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What to Do If You

The coronavirus pandemic has thrown a wrench in countless wedding plans.

Many couples are choosing between postponing and altering their wedding plans in order to meet COVID guidelines and keep guests safe. If you’ve been invited to a wedding during COVID, you’re probably caught between wanting to be supportive and worrying about the health ramifications.

Disclaimer: please be sure to follow all local, state, and federal guidelines.

To make an informed decision, keep these tips in mind!

Bride, groom, and wedding guests

How to Decide Whether or Not to Go

There are four main considerations to mull over when you’re deciding if you want to attend or not. 

1. How close are you to the bride/groom?

If you’re best friends with the bride or groom, you’ll be making a much different decision than if the wedding is for a distant relative or acquaintance. Consider your relationship with the person or people getting married first and foremost. If you couldn’t imagine missing their wedding, it may be worth investigating how to attend safely.

2. How many people are attending?

It’s very important to ask about the guest list, not because you’re nosy, but because if the hosts aren’t sticking to local guidelines and regulations on gatherings, you might want to steer clear. The more people there are at the wedding, the higher the likelihood someone has the virus. Even if the idea is to social distance or wear a mask, you’re increasing the odds of contracting the virus simply by being exposed to more people. 

3. Is the wedding near a virus hotspot?

Another risk of attending a wedding, regardless of the number of guests, is the location’s coronavirus situation. A rural city where everyone wears a mask and the rate of spread or proportion of citizens who have the virus is low is far more ideal than a large city that doesn’t have community spread under control.

4. Are you or any other guests showing symptoms? Has anyone come in contact with the virus?

If there aren’t many guests attending and you know them well or are in contact with anyone, ask about symptoms. Hopefully the bride and groom will be doing the same, but it pays to do your own due diligence. If anyone has COVID symptoms or has recently been in contact with someone who has the virus, find out if they still plan on attending the wedding. If you have symptoms or have potentially been in contact with the virus within two weeks of the wedding, inform the bride and groom and politely decline the invitation. Since asymptomatic spread is so prevalent, even if you don’t have symptoms, you may want to think about taking a test to be sure.

Female wedding guest wearing mask

How to Stay Safe if You Go

If you’ve evaluated the benefits and risks and have decided to attend the wedding, it’s not business as usual just yet. To keep yourself and everyone else safe, especially if there are elderly family members in attendance, follow these guidelines:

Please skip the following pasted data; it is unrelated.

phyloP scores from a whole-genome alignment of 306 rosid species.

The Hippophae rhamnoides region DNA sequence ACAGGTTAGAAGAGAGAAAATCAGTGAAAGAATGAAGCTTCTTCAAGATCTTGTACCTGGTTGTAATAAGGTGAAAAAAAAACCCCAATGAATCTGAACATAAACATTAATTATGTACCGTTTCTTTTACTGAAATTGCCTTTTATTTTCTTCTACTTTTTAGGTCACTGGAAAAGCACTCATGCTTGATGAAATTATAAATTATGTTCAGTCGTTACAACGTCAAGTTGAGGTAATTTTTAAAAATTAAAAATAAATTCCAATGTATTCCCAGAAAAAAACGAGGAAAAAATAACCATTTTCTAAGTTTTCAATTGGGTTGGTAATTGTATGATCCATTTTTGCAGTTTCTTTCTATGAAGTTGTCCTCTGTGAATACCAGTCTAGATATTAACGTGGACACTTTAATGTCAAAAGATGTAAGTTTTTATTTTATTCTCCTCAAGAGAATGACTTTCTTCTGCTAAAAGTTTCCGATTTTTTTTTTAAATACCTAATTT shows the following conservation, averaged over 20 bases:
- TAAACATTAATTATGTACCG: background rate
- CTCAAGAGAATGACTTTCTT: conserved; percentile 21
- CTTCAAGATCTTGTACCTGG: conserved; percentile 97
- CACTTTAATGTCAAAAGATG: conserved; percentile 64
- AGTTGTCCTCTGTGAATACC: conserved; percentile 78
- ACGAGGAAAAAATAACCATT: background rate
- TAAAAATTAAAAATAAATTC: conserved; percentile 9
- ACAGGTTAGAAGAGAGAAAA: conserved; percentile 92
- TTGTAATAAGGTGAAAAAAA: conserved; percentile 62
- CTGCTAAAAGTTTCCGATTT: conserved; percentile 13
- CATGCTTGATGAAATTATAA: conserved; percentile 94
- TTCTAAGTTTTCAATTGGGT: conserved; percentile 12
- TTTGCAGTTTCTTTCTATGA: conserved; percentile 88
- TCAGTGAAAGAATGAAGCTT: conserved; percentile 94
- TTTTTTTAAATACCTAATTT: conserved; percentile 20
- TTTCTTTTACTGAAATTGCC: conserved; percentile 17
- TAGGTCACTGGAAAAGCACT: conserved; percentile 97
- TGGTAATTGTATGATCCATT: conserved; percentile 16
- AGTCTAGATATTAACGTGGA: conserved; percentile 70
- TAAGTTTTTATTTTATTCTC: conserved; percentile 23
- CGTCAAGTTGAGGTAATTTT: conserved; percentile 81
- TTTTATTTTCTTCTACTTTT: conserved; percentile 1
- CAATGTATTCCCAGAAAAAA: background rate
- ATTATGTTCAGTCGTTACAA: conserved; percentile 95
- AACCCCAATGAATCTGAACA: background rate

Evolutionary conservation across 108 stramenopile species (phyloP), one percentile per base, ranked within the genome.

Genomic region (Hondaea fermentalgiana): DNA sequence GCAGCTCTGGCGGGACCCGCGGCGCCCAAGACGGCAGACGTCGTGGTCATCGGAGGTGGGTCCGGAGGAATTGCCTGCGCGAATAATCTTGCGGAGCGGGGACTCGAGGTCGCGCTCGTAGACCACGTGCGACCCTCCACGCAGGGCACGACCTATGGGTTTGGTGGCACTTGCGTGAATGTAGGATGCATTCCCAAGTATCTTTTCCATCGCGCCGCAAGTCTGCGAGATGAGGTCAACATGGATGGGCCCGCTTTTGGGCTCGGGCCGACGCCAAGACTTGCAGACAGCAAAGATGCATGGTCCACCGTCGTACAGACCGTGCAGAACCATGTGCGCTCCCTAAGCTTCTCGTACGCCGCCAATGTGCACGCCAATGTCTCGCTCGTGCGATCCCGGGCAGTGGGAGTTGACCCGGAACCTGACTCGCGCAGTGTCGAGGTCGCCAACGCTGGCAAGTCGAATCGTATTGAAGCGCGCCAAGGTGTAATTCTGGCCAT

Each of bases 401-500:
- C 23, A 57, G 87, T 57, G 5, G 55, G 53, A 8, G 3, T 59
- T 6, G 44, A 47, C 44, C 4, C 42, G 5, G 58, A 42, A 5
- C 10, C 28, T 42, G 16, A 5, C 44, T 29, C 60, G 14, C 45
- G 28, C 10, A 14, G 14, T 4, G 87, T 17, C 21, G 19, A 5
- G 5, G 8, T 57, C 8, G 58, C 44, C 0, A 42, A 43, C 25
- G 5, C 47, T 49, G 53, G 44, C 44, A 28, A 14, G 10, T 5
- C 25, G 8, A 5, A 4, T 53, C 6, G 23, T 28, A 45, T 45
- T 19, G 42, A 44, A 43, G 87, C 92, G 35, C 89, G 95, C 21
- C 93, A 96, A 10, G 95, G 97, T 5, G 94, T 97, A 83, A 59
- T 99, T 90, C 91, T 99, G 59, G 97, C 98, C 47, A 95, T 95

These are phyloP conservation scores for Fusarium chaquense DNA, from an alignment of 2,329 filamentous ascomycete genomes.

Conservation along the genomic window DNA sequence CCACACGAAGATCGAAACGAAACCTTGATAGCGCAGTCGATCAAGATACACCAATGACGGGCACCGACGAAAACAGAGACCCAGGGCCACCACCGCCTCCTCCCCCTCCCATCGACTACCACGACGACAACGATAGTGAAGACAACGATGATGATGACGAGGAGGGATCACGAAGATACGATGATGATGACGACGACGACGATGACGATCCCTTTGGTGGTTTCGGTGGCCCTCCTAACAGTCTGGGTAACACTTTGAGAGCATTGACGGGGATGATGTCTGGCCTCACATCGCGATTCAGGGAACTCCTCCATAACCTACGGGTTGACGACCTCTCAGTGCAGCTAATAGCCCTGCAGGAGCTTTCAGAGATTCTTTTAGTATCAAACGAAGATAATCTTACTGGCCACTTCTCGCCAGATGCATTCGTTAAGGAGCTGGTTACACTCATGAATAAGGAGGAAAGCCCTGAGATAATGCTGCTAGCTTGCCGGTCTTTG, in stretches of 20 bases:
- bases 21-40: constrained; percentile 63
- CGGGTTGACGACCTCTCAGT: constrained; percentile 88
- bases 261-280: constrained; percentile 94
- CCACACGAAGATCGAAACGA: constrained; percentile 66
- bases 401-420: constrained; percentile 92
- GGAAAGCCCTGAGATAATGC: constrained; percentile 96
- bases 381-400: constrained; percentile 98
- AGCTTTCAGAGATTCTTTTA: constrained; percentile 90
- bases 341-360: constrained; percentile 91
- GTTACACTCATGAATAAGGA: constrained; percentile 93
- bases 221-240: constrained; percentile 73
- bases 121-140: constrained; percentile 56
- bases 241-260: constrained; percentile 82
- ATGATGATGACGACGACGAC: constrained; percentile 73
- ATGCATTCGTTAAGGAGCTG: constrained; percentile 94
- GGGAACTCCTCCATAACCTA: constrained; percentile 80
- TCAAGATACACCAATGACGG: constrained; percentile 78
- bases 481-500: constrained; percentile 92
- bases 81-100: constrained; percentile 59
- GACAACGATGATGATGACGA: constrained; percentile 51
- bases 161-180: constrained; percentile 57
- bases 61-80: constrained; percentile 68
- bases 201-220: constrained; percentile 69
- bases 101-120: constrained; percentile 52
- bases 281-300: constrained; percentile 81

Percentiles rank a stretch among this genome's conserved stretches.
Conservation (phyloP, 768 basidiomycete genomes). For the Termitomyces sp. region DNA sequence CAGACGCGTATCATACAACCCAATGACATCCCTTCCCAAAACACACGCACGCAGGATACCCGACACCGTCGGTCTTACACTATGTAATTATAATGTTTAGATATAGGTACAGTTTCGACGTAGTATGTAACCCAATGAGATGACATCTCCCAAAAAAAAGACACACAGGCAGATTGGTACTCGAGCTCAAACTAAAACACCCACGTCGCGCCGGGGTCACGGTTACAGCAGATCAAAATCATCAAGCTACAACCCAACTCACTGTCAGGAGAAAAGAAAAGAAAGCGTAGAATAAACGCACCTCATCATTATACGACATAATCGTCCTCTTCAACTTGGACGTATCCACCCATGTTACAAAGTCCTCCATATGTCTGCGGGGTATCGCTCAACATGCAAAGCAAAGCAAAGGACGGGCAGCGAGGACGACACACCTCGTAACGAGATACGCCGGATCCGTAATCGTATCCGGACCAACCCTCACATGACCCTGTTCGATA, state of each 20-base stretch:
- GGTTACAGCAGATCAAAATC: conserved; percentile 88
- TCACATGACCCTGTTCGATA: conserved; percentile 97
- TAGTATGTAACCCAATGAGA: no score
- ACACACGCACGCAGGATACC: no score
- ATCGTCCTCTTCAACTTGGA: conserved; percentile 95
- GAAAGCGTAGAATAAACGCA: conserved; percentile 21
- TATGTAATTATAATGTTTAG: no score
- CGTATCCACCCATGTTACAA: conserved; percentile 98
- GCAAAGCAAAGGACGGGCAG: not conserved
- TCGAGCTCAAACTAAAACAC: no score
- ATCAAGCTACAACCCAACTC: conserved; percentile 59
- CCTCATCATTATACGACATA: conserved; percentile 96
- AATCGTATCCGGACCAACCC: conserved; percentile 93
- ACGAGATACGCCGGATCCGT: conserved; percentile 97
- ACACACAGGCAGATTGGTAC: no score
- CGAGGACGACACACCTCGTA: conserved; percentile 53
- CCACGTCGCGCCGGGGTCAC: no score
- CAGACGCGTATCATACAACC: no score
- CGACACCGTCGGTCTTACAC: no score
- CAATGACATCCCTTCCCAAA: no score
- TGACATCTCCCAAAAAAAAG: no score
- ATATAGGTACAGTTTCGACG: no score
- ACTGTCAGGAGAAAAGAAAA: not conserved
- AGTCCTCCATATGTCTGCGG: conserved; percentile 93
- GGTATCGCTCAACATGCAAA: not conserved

Wear a mask

The number one thing you can do to stop the spread is wear a mask. The bride and groom may provide masks at the wedding as a courtesy, but bring your own just in case. Why not make it fun and get a stylish mask that goes with your wedding attire? Just ensure it meets the CDC’s guidelines.

Social distance

After wearing a mask, social distancing is the second most important thing to do to avoid spreading the virus. If seats aren’t set at least 6 feet apart at the ceremony, ask if you can move yours some distance away. You of course don’t want to disrupt the wedding, but you also need to take your own comfort level into account. The same goes for the reception, if there is one. Guests should be seated far apart or at individual tables, and any dancing or other activities should be done at a distance. This also means no hugging the newlyweds—save that for when the world is back to normal!

Quarantine before and after

Going to a wedding during COVID is a choice that has ramification for many others besides yourself. To keep other guests safe, consider quarantining for 14 days before going to the wedding, and 14 days after the wedding. The fewer people you come into contact with, the better, for you and for others.

Don’t share food, drinks, silverware, etc.

If it’s been near someone else’s mouth or hands, keep it away from yours. That means no buffet, no sharing drinks or dinnerware, no swapping plates, and no eating or drinking anything that has been left exposed for too long around anyone not wearing a mask. Food transmission might be an unknown at the moment, but these are good manners to practice regardless.

Wedding party and guests dancing

It might seem like just a long list of things not to do, and to some extent that’s true.

But we’re in a different world now, one that comes with many more considerations. This pandemic won’t end if we’re only looking out for ourselves. Whether you choose to attend a wedding during the pandemic or not, hold onto a mindset of love; not just the romantic love that a wedding celebrates, but love for everyone else, too.

Getting married? Read this!

If the pandemic has taught us anything, it's highlighted the importance of saving money. Weddings aren't going anywhere any time soon, but one thing that's changing is the act of buying expensive engagement rings and wedding bands. These rings can run you up thousands of dollars, so why not put that money towards something more important such as a house, your future family, or even putting it into your savings? Companies like Modern Gents are changing the wedding game – they offer inexpensive & affordable rings that look and shine like a real diamond (but are a fraction of the cost!). Shop the full collection here.

The I Do, The Sadie, The Titan
Rings: The I Do, The Sadie, The Titan

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